Invited Speaker

Prof. Yuanjie Su

Prof. Yuanjie Su

School of Optoelectronic Science and Engineering, University of Electronic Science and Technologyof China, China
Speech Title: Piezoelectric Fiber Composites with Polydopamine Interfacial Layer for Self-Powered Wearable Biomonitoring

Abstract: Introduction: As our world is marching into the era of Internet of things, wearable bioelectronics are becoming ubiquitous within our daily lives. Doping polymers with ceramic nanofillers is a widely-adopted routine for developing high-performance nanocomposites. However, the significant modulus mismatch and poor interfacial adhesion between the rigid piezoelectric ceramics and flexible polymers becomes a common challenge in respect to their combined utilization, which dramatically inhibits the stress transfer ability and thus largely undermines the electromechanical coupling efficiency. Herein, a dopamine based interfacial-adherent layer was designed between the inorganic BTO nanofillers and the organic piezoelectric polymer PVDF, aiming at modulating the mechanical strength and electromechanical coupling efficiency of the piezoelectric nanocomposite (Figure 1a-f).

Figure 1a-p: High-performance piezoelectric textiles for wearable physiological monitoring with polydopamine interfacial layer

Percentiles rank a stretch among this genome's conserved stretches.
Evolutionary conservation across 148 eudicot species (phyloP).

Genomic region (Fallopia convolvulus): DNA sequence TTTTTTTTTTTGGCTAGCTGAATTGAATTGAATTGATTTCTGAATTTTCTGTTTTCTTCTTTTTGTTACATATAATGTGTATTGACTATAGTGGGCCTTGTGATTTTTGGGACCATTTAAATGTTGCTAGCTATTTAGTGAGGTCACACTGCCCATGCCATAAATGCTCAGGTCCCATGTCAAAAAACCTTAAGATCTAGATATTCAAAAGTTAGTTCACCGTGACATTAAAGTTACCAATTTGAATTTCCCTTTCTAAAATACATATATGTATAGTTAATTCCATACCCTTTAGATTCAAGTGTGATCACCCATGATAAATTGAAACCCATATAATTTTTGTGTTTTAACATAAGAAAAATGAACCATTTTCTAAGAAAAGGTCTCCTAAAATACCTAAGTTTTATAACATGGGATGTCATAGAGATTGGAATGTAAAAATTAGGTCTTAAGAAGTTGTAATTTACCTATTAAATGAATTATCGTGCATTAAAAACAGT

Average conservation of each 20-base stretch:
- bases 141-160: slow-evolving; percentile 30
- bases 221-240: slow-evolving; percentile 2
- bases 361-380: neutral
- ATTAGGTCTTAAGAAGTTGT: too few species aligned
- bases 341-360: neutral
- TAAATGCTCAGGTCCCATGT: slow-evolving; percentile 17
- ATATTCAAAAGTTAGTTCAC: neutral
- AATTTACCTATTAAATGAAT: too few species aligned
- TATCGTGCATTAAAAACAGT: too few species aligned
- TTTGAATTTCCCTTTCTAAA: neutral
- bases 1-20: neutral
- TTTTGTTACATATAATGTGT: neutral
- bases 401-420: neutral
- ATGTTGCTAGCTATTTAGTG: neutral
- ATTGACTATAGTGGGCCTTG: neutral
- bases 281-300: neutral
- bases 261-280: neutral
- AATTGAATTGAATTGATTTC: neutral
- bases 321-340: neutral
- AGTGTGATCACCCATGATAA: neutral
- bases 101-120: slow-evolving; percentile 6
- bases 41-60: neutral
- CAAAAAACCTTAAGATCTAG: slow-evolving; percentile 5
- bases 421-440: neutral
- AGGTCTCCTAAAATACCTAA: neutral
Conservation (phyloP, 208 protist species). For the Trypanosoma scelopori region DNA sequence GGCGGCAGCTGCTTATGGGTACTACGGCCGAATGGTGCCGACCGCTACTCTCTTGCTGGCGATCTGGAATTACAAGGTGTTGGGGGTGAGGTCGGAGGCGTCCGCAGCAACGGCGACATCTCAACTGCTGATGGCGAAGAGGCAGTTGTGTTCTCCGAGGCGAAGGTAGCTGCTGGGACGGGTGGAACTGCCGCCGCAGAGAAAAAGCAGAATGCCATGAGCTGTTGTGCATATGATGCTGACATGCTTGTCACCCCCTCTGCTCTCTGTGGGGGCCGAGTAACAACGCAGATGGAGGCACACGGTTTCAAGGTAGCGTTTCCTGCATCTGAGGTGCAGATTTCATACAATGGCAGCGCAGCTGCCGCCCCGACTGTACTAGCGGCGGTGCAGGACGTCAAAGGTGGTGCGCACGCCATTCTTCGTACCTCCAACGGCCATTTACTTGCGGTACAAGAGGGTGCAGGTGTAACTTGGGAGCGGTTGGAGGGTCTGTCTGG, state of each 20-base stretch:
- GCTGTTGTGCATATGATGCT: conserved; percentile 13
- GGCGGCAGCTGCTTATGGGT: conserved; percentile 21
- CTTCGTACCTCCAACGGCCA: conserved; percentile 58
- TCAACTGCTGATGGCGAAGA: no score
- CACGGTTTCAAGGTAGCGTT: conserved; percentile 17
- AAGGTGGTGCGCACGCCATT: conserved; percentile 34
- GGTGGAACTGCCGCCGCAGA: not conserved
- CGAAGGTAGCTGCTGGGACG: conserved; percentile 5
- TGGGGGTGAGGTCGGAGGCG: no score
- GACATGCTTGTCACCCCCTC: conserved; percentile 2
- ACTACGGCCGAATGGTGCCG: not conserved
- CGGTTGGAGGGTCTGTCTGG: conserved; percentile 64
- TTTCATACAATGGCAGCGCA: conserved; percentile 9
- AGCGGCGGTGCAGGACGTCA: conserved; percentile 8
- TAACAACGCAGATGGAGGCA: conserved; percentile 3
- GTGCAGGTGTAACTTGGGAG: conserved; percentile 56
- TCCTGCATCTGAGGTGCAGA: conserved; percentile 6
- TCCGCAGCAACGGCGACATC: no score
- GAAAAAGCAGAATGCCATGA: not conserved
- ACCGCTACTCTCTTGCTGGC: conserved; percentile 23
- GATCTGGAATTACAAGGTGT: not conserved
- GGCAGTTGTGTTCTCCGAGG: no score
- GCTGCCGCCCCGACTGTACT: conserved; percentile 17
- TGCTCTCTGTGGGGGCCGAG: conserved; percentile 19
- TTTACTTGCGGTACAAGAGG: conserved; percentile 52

A phase-field simulation in combination with a detailed experimental investigation was carried out to study the mechanism and functionalities of dopamine as the connection at the inorganic-organic material interfaces (Figure 1i-p). Device fabrication: Surface Modification Using Dopamine: preparing Tris buffer solution (pH 8.5, 10 mm). Then, 100 mg BTO was added and ultrasonically treated for 30 min. Subsequently, 120 mg of DA·HCl was added to the solution and magnetically stirred at room temperature for 24 h to from suspension. During the stirring processes, the surface of the BTO nanoparticle was coated with a PDA layer because of the self-polymerization of DA. Preparation of Sensing Materials: 68 mg of the prepared PDA@BTO nanoparticles was solved into a mixture of DMF (6 mL) and acetone (4 mL). A follow-up ultrasonic treatment was conducted for 20 min to make the nanoparticles evenly dispersed in DMF solvent. Then, 2.25 g of PVDF powder was added to the mixture, followed by magnetic stirring for 2.5 h under a 50 °C water bath. This process facilitates the formation of hydrogen bond, leading to a stable and homogeneous PDA@BTO/PVDF spinning precursor mixed solution. Fabrication of Textile: After the solution was stirred, 30 min ultrasonication was employed to further disperse the nanoparticles. The composite film was obtained by the electrospinning process (Figure 1g). Subsequently, the flexible nanofiber composite film was cut into small pieces of 2.6 cm × 2.3 cm, and two pieces of aluminum tape (1.8 cm × 2 cm) were attached to both sides of the composite film as electrodes to form a “sandwich” configuration. Finally, the device was seal with medical tape (Figure 1h). Results and Conclusions: Both experimental and theoretical results indicated that the introduction of 2.15 vol% polydopamine (PDA) coating on the BTO nanoparticles could remarkably promote the local all-trans conformation and modulus match at the nanofillers-polymer interface, giving rise to the maximum piezoelectric charge coefficient and piezoelectric voltage coefficient as well as mechanical stiffness. Furthermore, the PDA modified electrospun piezoelectric textiles demonstrate high sensitivity and wide pressure sensing range of pressure sensing, revealing an outstanding capability of real-time limb motion detection, facial emotion identification, respiratory monitoring and human-machine interfacing. This work not only sheds light on the fundamental understanding of the interfacial coupling mechanism in piezoelectric nanocomposites, but also endows design strategy for modulating/optimizing piezoelectric wearable electronics.